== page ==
“I brought your paper,” he said. “You must have left it at my house by accident.”
“No, it was a gift. To thank you for helping us the other day. There’s always extras so it’s not stealing.”
“I appreciate it. Sorry for disturbing you.”
“Nope, not at all. Once a week Frankie has a special field trip in the evening. It’s a program to give parents a break, thank goodness.”
“The only person I ever heard say ‘thank goodness’ was my great aunt.”
“I have to talk that way,” she said. “I used to have a gutter mouth but Frankie copies everything. Would you like to come in for a minute?”
“Well, I don’t know.”
“I could use the company,” she said. “I work alone all day, then I’m with Frankie. I don’t remember the last time I talked to an adult.”
Paul shrugged and followed her into the house. The living room was cluttered with toys, the furnishings soft and sturdy. Paul sat in a chair kitty-corner to a couch. Jan was easy to be around mainly because she didn’t stop talking, as if every action was worth narrating. She gave him a beer, saying that her favorite thing in the world was to drink a cold one in the shower after work. She was an archival librarian of science at NKU in Highland Heights, but it was cheaper to live in Newport.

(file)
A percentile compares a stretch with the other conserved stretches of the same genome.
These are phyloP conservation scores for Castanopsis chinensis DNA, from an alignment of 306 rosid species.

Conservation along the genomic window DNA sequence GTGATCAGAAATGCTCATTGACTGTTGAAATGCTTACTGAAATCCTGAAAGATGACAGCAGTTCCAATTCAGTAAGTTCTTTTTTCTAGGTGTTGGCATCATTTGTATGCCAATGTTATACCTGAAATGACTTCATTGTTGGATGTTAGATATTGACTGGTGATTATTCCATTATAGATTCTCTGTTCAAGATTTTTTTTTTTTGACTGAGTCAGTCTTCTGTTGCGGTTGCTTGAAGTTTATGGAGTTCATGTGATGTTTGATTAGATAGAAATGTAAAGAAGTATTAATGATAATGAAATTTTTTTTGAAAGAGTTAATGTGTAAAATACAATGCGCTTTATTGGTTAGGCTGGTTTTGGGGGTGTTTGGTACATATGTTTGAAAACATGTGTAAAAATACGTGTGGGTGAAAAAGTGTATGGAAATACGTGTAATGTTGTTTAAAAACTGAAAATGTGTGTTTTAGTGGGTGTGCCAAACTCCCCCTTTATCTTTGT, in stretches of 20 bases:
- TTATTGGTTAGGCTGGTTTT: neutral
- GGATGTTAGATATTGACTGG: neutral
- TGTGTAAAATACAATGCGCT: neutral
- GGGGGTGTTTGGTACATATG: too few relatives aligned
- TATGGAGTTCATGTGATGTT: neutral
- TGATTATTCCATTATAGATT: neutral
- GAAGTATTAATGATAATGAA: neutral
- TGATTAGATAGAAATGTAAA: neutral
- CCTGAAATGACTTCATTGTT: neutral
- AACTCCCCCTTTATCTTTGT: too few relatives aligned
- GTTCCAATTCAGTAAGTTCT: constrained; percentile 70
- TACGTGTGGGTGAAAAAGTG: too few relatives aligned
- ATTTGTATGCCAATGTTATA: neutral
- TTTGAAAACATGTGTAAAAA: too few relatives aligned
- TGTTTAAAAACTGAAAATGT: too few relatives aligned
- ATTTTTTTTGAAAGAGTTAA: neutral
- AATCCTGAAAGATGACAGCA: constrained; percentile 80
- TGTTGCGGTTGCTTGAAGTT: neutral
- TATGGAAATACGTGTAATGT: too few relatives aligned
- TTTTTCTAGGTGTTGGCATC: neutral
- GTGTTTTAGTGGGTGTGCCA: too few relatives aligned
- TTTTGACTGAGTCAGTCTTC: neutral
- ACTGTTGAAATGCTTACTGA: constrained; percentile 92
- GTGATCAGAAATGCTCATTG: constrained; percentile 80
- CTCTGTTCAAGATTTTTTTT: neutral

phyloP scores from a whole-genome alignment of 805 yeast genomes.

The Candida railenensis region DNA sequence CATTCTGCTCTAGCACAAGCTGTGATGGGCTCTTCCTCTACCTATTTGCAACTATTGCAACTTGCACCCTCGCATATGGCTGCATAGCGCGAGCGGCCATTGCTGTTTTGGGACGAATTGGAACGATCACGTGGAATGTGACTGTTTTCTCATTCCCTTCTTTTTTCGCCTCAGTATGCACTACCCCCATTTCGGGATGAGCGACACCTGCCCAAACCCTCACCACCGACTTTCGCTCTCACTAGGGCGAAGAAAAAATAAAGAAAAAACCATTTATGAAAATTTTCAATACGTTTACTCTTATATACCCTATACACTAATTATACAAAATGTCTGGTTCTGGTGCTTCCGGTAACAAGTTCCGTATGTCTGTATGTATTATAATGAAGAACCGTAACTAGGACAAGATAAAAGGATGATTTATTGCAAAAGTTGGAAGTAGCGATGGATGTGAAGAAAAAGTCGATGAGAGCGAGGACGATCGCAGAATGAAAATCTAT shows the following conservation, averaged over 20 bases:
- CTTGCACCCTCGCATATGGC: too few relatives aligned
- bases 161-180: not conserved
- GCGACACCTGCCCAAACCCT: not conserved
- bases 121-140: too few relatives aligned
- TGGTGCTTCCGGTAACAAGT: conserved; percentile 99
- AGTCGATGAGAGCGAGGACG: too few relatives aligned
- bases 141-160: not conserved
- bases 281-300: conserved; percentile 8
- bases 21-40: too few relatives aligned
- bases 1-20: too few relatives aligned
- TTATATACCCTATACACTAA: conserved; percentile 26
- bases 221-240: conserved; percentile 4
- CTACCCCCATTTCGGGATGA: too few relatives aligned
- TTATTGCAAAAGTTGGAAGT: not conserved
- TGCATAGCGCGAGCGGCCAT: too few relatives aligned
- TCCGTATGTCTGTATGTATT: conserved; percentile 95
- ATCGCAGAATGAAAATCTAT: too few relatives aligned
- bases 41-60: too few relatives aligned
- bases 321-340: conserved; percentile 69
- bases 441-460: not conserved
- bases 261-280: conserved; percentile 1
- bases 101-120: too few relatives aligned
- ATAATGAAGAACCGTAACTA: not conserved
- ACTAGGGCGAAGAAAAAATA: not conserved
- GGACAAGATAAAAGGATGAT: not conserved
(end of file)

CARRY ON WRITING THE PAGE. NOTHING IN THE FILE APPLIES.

Paul asked about Frankie’s father.
“Split after a couple of years,” she said. “Just couldn’t take the boy, you know? He sends money, but it’s hard. Being a single mom is tough but one with a special-needs kid? Forget it. And marriage? No way. Men get afraid another baby might be the same as Frankie.”
“How do you know?”
“I’ve been told. Four times. Four different men.”
Paul nodded, finished his beer, and asked for the bathroom. When he emerged, she was waiting in the narrow hall. She kissed him, steering him backward to the bedroom. An army-surplus parachute was stapled to the ceiling, a hole in the middle surrounding the light fixture. Tacked to the top of the walls, it draped the entire room. The effect was one of safe enclosure.
As she guided him to the mattress, she loosened his pants and lifted her shirt. Her hands were on him, constantly moving as if seeking something lost. Paul’s sexual experience was limited to three long-term relationships, and all his girlfriends were similar—short, full-figured, and passive. Briefly he wondered how things would work with a tall woman. Jan was supple and lithe and in constant motion, exuding a fierce passion that overwhelmed him. Her limbs clasped him in an embrace tighter than he’d ever been held. He lost sense of himself and his surroundings as if nothing mattered but desire.
Exhausted, he napped and awoke to her angular face.
“I’d say we broke through the space-time continuum,” she said.
He nodded in vague comprehension.
“You can’t be here when Frankie gets home.”